Dry The River

Shallow Bed

Written by: TL on 04/04/2012 14:08:25

One band you should probably prepare to hear a lot about soon if you haven't been hearing a lot about them already, is British folk-rock five-piece Dry The River, who have been all the rage on their own shores for about a year now, and whose debut album "Shallow Bed" was released internationally to almost universal critical acclaim little over a month ago.

It's easy to hear where the praise is coming from, because "Shallow Bed" is a record that instantly communicates an ambition to take modern folk music and push its boundaries and potential for greatness to places not often heard. With guitar, bass, drums, violin, viola, glockenspiel, mandolin and a variety of horns, the band lays down engaging foundations reminiscent of other current folk acts like Mumford & Sons, Ben Howard and Bon Iver, yet over the course of "Shallow Bed", the songs will gradually reveal a wealth of texture and a height of grandeur that gives each of these contemporaries a run for their money.

It serves to say that it is a record for grown ups though, as there is little here in terms of simple sentiments and easy hooks to string the attention of the impatient listener along, and lazy ears could easily be lured to form the judgment that the intricate instrumental arrangements and delicate classical vocals of lead singer Peter Liddle are more sedative than exhilarating. Yet while a track such as the tranquil "Demons" does indeed have a soothing atmosphere to it, it is as strong a display as any of the album's tracks, that "Shallow Bed" will reward every ounce of interest you put into it with unwavering class and consistency. Dry The River, simply put, seem more interested in perfecting details, rather than catering to the attention of the more fickle pop-fans, and considering the rather amazing elegance of their material, that's definitely a good thing.

That said, if you need a place to start other than just putting the record on and pressing play, I suggest being particularly attentive during songs like "History Book" and "New Ceremony", which I'd say are the catchier of the more down-to-earth and traditional numbers that occupy the most of the album's first half. These will seem as mere appetisers when you come around to the formidable album highlight "No Rest" however, which heralds a latter half of the record on which the band spreads its wings for real, ascending to - and balancing on - sky-high pinnacles of sentimentality in songs like "Weights And Measures" and "Lions Den". It's in hymns like these three that Dry The River conjure up climaxes of such borderline religious intensity, that they threaten to leave the band's folksy foundations behind and soar off into a post-rock firmament.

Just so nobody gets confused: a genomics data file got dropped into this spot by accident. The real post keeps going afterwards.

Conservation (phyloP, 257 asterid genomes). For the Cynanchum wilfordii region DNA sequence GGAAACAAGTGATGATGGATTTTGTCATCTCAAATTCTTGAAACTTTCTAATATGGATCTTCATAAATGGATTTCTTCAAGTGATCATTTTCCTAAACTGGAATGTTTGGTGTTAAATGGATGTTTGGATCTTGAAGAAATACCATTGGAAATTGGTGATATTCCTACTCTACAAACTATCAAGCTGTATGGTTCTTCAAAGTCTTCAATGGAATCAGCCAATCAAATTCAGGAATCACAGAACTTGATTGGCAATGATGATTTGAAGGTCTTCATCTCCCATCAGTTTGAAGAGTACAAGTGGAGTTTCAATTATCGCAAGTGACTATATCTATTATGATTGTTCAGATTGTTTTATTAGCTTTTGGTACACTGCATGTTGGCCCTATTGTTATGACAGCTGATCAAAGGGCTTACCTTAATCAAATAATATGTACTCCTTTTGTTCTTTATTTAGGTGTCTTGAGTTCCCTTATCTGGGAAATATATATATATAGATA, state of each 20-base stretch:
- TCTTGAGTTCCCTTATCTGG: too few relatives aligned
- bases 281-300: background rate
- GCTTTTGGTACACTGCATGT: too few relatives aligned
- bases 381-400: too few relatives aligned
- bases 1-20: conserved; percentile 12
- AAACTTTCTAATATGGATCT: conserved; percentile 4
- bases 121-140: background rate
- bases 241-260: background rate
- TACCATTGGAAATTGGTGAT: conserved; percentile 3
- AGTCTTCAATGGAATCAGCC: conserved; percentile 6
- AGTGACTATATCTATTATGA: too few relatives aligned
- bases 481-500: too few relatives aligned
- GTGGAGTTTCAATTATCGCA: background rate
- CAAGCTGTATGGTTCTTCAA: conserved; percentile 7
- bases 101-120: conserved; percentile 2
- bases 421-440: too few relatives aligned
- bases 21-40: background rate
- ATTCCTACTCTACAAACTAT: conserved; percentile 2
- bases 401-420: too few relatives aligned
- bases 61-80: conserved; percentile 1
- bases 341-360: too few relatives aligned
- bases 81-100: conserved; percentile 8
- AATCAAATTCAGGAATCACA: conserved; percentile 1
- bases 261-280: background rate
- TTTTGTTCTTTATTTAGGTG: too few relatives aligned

When - come judgment time - I still have a few reservations about "Shallow Bed", it is for the rather mundane reason that I do inevitably find myself able to separate the good from the great tracks, on an album of ambitious 52 minutes of length. I can distinguish between moments that stimulate me intellectually, and moments that stimulate me both intellectually and emotionally. So while Dry The River have debuted with an album of astonishing class, character and elegance, it is still ever so slightly challenged by the requirements for almost constant excellence and intensity, that we have for dishing out grades from the upper echelons of our rankings. Either that or my dozen trips through it just hasn't been enough to fully weave the album's enchantment on me, and I'll regret my reservations when I have to make my end of year list. Be that as it may though, what's really important is that this album is pretty certain to go on that list no matter what, and that should be more than enough incentive for you to give it a listen.

Download: No Rest, History Book, New Ceremony, Demons, Bible Belt, Weights And Measures
For The Fans Of: Mumford & Sons, Ben Howard, mewithoutYou, The Decemberists, Bon Iver
Listen: facebook.com/drytheriver

Release Date 05.03.2012

Related Items | How we score?
comments powered by Disqus


© Copyright MMXXII Rockfreaks.net.